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International Politics of Recognition
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Thomas Lindemann is Professor of Political Science at Artois University (CERAPS Lille 2) and is visiting professor at Paris I-Sorbonne and Sciences Po Paris. He has recently published Penser la guerre: L'apport constructiviste (l'Harmattan, 2008) and Causes of War: The Struggle of Recognition (ECPR Press, forthcoming 2010). Erik Ringmar is Professor of Political Science at National Chiao Tung University Taiwan. He has recently published The Mechanics of Modernity in Europe and East Asia: The Institutional Origin of Social Change and Stagnation (Routledge, 2009) and Liberal Babararism and the Destruction of the Palace of the Emperor of China (Paradigm Publishers, forthcoming 2010).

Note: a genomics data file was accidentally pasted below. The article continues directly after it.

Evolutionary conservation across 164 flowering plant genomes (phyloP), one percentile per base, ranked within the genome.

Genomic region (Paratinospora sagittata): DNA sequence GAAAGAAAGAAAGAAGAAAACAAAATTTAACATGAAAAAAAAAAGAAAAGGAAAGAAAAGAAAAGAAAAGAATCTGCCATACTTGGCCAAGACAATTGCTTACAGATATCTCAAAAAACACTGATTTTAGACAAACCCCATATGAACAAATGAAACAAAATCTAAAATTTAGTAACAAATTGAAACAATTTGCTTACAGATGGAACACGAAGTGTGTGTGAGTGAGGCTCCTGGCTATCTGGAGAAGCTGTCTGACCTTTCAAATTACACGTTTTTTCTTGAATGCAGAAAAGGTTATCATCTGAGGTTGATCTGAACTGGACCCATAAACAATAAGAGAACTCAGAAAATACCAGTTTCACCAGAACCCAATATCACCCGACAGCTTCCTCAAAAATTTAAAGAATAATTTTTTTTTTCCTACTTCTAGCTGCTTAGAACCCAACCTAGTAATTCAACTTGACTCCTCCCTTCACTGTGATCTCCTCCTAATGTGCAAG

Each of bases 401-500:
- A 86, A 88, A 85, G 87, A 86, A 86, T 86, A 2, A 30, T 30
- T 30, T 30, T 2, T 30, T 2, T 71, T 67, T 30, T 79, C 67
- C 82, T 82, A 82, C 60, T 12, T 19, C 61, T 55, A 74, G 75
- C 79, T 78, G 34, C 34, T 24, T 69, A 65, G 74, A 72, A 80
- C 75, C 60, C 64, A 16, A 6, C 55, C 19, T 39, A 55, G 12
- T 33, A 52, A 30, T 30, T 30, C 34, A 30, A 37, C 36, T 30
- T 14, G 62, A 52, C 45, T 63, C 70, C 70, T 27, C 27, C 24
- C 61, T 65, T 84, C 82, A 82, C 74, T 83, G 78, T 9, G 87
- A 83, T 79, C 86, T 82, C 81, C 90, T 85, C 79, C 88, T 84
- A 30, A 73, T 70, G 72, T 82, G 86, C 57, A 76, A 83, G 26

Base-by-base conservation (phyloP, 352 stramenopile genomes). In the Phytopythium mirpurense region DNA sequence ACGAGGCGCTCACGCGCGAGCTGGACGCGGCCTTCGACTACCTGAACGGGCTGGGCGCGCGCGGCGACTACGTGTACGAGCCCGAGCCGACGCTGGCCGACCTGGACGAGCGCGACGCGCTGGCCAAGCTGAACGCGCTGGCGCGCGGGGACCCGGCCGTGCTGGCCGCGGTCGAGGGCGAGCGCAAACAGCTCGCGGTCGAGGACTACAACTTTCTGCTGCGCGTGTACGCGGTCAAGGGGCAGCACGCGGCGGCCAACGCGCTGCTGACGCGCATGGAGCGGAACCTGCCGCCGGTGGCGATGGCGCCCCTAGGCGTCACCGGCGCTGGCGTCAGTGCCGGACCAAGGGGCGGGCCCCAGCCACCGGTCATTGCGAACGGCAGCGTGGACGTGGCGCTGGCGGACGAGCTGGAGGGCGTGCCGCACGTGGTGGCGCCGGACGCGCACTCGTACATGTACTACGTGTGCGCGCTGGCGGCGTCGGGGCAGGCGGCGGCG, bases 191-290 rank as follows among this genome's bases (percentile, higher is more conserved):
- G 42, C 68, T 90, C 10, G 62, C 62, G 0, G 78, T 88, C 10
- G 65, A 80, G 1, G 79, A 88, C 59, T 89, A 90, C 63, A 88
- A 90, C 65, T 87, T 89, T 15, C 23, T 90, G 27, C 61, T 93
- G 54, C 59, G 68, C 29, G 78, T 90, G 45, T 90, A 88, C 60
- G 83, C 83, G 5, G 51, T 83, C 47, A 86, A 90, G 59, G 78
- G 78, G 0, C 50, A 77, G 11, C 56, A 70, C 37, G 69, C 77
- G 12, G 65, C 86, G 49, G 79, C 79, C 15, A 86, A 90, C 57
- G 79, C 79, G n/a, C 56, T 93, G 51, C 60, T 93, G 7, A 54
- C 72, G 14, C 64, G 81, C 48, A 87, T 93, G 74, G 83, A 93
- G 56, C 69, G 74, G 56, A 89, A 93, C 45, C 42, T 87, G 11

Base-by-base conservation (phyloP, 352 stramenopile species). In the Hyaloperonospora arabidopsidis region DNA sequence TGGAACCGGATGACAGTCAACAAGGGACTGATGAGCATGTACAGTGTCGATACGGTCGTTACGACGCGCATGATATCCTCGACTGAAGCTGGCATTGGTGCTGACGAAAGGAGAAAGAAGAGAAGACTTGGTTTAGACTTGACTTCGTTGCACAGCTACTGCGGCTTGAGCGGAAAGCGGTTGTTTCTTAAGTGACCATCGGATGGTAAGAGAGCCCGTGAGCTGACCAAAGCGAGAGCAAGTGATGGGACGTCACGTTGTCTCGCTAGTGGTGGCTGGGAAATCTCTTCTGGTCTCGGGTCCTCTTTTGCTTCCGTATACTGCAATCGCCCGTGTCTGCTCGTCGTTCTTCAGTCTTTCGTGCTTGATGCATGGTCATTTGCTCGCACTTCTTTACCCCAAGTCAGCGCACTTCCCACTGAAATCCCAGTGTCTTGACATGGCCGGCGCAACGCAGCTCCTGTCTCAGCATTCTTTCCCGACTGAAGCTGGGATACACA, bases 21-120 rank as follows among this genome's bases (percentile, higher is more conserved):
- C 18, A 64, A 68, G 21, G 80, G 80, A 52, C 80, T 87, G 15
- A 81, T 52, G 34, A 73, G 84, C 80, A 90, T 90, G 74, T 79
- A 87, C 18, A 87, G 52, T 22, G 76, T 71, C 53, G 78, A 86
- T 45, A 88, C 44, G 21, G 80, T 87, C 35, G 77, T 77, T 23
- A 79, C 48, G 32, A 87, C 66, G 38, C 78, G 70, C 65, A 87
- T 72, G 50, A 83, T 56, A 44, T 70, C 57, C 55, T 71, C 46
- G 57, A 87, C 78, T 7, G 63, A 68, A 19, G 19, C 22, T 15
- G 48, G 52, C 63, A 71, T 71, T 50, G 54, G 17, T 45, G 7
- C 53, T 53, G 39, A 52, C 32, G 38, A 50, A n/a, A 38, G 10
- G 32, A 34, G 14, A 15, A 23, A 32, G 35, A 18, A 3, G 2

Part I Theoretical Preliminaries Introduction The International Politics of Recognition Erik Ringmar 1 Recognition between States: On the Moral Substrate of International Relations Axel Honneth 2 Prickly States? Recognition and Disrespect between Persons and Peoples Reinhard Wolf 3 Symbolic and Physical Violence Philippe Braud 4 Is a Just Peace Possible without Thin and Thick Recognition? Pierre Allan and Alexis Keller Part II Empirical Applications 5 Spirit, Recognition, and Foreign Policy: Germany and World War II Richard Ned Lebow 6 World War I from the Perspective of Power Cycle Theory: Recognition, "Adjustment Delusions," and the "Trauma of Expectations Foregone" Charles F. Doran 7 Recognition, Disrespect, and the Struggle for Morocco: Rethinking Imperial Germany's Security Dilemma Michelle Murray 8 Self-Identification, Recognition, and Conflicts: The Evolution of Taiwan's Identity, 1949-2008 Yana Zuo 9 Recognition, the Non-Proliferation Regime, and Proliferation Crises Alexandre Hummel 10 Recognizing the Enemy: Terrorism as Symbolic Violence Andreas Behnke Part III Conclusions 11 Concluding Remarks on the Empirical Study of International Recognition Thomas Lindemann